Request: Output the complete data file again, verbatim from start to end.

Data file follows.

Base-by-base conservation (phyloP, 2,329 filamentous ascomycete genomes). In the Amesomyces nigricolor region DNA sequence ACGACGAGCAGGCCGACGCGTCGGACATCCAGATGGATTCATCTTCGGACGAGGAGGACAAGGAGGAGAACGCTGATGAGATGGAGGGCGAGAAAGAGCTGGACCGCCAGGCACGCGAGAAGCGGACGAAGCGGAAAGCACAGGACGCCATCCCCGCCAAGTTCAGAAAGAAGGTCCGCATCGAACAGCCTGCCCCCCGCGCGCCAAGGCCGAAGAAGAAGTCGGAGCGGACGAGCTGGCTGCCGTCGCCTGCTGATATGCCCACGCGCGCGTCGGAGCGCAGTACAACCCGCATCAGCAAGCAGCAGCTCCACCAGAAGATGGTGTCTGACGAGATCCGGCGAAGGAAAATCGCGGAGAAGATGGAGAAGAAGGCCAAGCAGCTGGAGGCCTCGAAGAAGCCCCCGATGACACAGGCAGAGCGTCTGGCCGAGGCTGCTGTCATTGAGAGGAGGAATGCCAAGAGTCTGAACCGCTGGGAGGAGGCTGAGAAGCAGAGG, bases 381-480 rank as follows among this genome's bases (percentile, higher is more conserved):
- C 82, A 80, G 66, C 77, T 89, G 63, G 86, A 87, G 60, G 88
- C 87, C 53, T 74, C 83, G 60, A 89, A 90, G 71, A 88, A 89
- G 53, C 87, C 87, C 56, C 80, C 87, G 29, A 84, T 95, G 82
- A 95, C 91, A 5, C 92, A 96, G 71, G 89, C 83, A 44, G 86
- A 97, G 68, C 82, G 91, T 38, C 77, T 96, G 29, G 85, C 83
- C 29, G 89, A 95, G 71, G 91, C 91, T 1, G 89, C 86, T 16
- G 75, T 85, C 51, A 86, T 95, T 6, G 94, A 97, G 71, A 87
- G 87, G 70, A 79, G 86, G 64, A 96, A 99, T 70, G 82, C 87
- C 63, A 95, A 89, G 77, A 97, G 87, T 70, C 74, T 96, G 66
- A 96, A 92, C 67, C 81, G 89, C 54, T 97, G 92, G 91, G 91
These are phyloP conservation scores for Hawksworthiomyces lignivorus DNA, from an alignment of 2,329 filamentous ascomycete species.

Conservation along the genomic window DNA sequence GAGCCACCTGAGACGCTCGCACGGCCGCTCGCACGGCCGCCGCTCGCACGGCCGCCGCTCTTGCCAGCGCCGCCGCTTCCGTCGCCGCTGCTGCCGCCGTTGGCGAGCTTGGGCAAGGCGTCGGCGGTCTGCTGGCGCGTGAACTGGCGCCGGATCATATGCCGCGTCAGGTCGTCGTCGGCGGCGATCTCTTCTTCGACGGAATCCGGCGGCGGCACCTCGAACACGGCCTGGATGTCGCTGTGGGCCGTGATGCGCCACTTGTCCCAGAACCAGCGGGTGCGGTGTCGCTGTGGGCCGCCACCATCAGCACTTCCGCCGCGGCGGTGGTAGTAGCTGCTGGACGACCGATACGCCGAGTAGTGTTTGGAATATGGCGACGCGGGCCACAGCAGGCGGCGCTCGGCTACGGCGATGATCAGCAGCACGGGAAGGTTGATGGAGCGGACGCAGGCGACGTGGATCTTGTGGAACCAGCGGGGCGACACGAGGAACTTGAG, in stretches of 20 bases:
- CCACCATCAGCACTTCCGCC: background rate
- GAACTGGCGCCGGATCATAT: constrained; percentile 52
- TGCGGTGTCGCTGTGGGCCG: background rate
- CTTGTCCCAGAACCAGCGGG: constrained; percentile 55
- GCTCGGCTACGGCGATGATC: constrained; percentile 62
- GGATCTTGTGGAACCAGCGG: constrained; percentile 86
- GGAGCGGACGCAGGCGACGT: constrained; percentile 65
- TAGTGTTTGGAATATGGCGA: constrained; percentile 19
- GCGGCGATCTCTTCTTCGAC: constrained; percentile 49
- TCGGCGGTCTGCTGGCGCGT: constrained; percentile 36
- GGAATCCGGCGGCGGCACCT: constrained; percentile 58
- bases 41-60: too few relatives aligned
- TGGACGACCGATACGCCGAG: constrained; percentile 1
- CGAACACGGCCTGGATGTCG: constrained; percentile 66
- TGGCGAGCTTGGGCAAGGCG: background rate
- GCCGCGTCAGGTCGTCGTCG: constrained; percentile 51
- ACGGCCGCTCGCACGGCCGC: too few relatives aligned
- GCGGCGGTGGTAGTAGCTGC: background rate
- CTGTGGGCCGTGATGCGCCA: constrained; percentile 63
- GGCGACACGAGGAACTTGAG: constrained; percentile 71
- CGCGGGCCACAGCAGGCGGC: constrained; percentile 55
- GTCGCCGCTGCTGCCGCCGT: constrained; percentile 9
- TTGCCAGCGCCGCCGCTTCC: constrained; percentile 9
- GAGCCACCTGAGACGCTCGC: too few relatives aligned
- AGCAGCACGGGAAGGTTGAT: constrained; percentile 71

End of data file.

Base-by-base conservation (phyloP, 2,329 filamentous ascomycete genomes). In the Amesomyces nigricolor region DNA sequence ACGACGAGCAGGCCGACGCGTCGGACATCCAGATGGATTCATCTTCGGACGAGGAGGACAAGGAGGAGAACGCTGATGAGATGGAGGGCGAGAAAGAGCTGGACCGCCAGGCACGCGAGAAGCGGACGAAGCGGAAAGCACAGGACGCCATCCCCGCCAAGTTCAGAAAGAAGGTCCGCATCGAACAGCCTGCCCCCCGCGCGCCAAGGCCGAAGAAGAAGTCGGAGCGGACGAGCTGGCTGCCGTCGCCTGCTGATATGCCCACGCGCGCGTCGGAGCGCAGTACAACCCGCATCAGCAAGCAGCAGCTCCACCAGAAGATGGTGTCTGACGAGATCCGGCGAAGGAAAATCGCGGAGAAGATGGAGAAGAAGGCCAAGCAGCTGGAGGCCTCGAAGAAGCCCCCGATGACACAGGCAGAGCGTCTGGCCGAGGCTGCTGTCATTGAGAGGAGGAATGCCAAGAGTCTGAACCGCTGGGAGGAGGCTGAGAAGCAGAGG, bases 381-480 rank as follows among this genome's bases (percentile, higher is more conserved):
- C 82, A 80, G 66, C 77, T 89, G 63, G 86, A 87, G 60, G 88
- C 87, C 53, T 74, C 83, G 60, A 89, A 90, G 71, A 88, A 89
- G 53, C 87, C 87, C 56, C 80, C 87, G 29, A 84, T 95, G 82
- A 95, C 91, A 5, C 92, A 96, G 71, G 89, C 83, A 44, G 86
- A 97, G 68, C 82, G 91, T 38, C 77, T 96, G 29, G 85, C 83
- C 29, G 89, A 95, G 71, G 91, C 91, T 1, G 89, C 86, T 16
- G 75, T 85, C 51, A 86, T 95, T 6, G 94, A 97, G 71, A 87
- G 87, G 70, A 79, G 86, G 64, A 96, A 99, T 70, G 82, C 87
- C 63, A 95, A 89, G 77, A 97, G 87, T 70, C 74, T 96, G 66
- A 96, A 92, C 67, C 81, G 89, C 54, T 97, G 92, G 91, G 91
These are phyloP conservation scores for Hawksworthiomyces lignivorus DNA, from an alignment of 2,329 filamentous ascomycete species.

Conservation along the genomic window DNA sequence GAGCCACCTGAGACGCTCGCACGGCCGCTCGCACGGCCGCCGCTCGCACGGCCGCCGCTCTTGCCAGCGCCGCCGCTTCCGTCGCCGCTGCTGCCGCCGTTGGCGAGCTTGGGCAAGGCGTCGGCGGTCTGCTGGCGCGTGAACTGGCGCCGGATCATATGCCGCGTCAGGTCGTCGTCGGCGGCGATCTCTTCTTCGACGGAATCCGGCGGCGGCACCTCGAACACGGCCTGGATGTCGCTGTGGGCCGTGATGCGCCACTTGTCCCAGAACCAGCGGGTGCGGTGTCGCTGTGGGCCGCCACCATCAGCACTTCCGCCGCGGCGGTGGTAGTAGCTGCTGGACGACCGATACGCCGAGTAGTGTTTGGAATATGGCGACGCGGGCCACAGCAGGCGGCGCTCGGCTACGGCGATGATCAGCAGCACGGGAAGGTTGATGGAGCGGACGCAGGCGACGTGGATCTTGTGGAACCAGCGGGGCGACACGAGGAACTTGAG, in stretches of 20 bases:
- CCACCATCAGCACTTCCGCC: background rate
- GAACTGGCGCCGGATCATAT: constrained; percentile 52
- TGCGGTGTCGCTGTGGGCCG: background rate
- CTTGTCCCAGAACCAGCGGG: constrained; percentile 55
- GCTCGGCTACGGCGATGATC: constrained; percentile 62
- GGATCTTGTGGAACCAGCGG: constrained; percentile 86
- GGAGCGGACGCAGGCGACGT: constrained; percentile 65
- TAGTGTTTGGAATATGGCGA: constrained; percentile 19
- GCGGCGATCTCTTCTTCGAC: constrained; percentile 49
- TCGGCGGTCTGCTGGCGCGT: constrained; percentile 36
- GGAATCCGGCGGCGGCACCT: constrained; percentile 58
- bases 41-60: too few relatives aligned
- TGGACGACCGATACGCCGAG: constrained; percentile 1
- CGAACACGGCCTGGATGTCG: constrained; percentile 66
- TGGCGAGCTTGGGCAAGGCG: background rate
- GCCGCGTCAGGTCGTCGTCG: constrained; percentile 51
- ACGGCCGCTCGCACGGCCGC: too few relatives aligned
- GCGGCGGTGGTAGTAGCTGC: background rate
- CTGTGGGCCGTGATGCGCCA: constrained; percentile 63
- GGCGACACGAGGAACTTGAG: constrained; percentile 71
- CGCGGGCCACAGCAGGCGGC: constrained; percentile 55
- GTCGCCGCTGCTGCCGCCGT: constrained; percentile 9
- TTGCCAGCGCCGCCGCTTCC: constrained; percentile 9
- GAGCCACCTGAGACGCTCGC: too few relatives aligned
- AGCAGCACGGGAAGGTTGAT: constrained; percentile 71